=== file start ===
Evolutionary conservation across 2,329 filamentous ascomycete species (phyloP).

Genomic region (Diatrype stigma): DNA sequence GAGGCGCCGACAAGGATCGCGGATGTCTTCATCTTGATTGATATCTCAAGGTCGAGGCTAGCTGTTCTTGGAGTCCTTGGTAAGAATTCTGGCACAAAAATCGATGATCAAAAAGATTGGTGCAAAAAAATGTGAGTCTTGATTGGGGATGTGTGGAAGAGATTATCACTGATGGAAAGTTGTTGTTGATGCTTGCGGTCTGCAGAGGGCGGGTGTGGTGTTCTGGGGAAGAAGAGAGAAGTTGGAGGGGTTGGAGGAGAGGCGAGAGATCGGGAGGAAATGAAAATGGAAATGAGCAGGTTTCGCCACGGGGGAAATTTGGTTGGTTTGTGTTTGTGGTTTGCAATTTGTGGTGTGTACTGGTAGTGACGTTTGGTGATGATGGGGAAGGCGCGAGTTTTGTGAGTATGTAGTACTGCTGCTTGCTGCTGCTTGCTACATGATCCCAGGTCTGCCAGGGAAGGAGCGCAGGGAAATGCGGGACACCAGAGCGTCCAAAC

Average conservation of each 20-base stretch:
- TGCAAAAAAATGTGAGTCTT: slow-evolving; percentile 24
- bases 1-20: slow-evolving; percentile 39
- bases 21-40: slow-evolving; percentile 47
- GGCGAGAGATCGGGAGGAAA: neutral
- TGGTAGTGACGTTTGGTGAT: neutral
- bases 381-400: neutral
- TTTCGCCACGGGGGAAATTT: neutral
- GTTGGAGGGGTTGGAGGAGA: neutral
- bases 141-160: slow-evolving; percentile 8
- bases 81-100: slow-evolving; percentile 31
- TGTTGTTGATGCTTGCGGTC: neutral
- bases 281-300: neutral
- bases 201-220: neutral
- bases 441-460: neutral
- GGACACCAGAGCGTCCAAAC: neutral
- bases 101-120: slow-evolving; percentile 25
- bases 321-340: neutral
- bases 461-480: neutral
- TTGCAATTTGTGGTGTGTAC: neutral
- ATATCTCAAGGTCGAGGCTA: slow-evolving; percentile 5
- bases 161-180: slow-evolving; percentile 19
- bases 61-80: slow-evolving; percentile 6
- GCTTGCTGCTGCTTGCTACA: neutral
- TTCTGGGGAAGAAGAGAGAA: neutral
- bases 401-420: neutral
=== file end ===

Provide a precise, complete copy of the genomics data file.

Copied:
Evolutionary conservation across 2,329 filamentous ascomycete species (phyloP).

Genomic region (Diatrype stigma): DNA sequence GAGGCGCCGACAAGGATCGCGGATGTCTTCATCTTGATTGATATCTCAAGGTCGAGGCTAGCTGTTCTTGGAGTCCTTGGTAAGAATTCTGGCACAAAAATCGATGATCAAAAAGATTGGTGCAAAAAAATGTGAGTCTTGATTGGGGATGTGTGGAAGAGATTATCACTGATGGAAAGTTGTTGTTGATGCTTGCGGTCTGCAGAGGGCGGGTGTGGTGTTCTGGGGAAGAAGAGAGAAGTTGGAGGGGTTGGAGGAGAGGCGAGAGATCGGGAGGAAATGAAAATGGAAATGAGCAGGTTTCGCCACGGGGGAAATTTGGTTGGTTTGTGTTTGTGGTTTGCAATTTGTGGTGTGTACTGGTAGTGACGTTTGGTGATGATGGGGAAGGCGCGAGTTTTGTGAGTATGTAGTACTGCTGCTTGCTGCTGCTTGCTACATGATCCCAGGTCTGCCAGGGAAGGAGCGCAGGGAAATGCGGGACACCAGAGCGTCCAAAC

Average conservation of each 20-base stretch:
- TGCAAAAAAATGTGAGTCTT: slow-evolving; percentile 24
- bases 1-20: slow-evolving; percentile 39
- bases 21-40: slow-evolving; percentile 47
- GGCGAGAGATCGGGAGGAAA: neutral
- TGGTAGTGACGTTTGGTGAT: neutral
- bases 381-400: neutral
- TTTCGCCACGGGGGAAATTT: neutral
- GTTGGAGGGGTTGGAGGAGA: neutral
- bases 141-160: slow-evolving; percentile 8
- bases 81-100: slow-evolving; percentile 31
- TGTTGTTGATGCTTGCGGTC: neutral
- bases 281-300: neutral
- bases 201-220: neutral
- bases 441-460: neutral
- GGACACCAGAGCGTCCAAAC: neutral
- bases 101-120: slow-evolving; percentile 25
- bases 321-340: neutral
- bases 461-480: neutral
- TTGCAATTTGTGGTGTGTAC: neutral
- ATATCTCAAGGTCGAGGCTA: slow-evolving; percentile 5
- bases 161-180: slow-evolving; percentile 19
- bases 61-80: slow-evolving; percentile 6
- GCTTGCTGCTGCTTGCTACA: neutral
- TTCTGGGGAAGAAGAGAGAA: neutral
- bases 401-420: neutral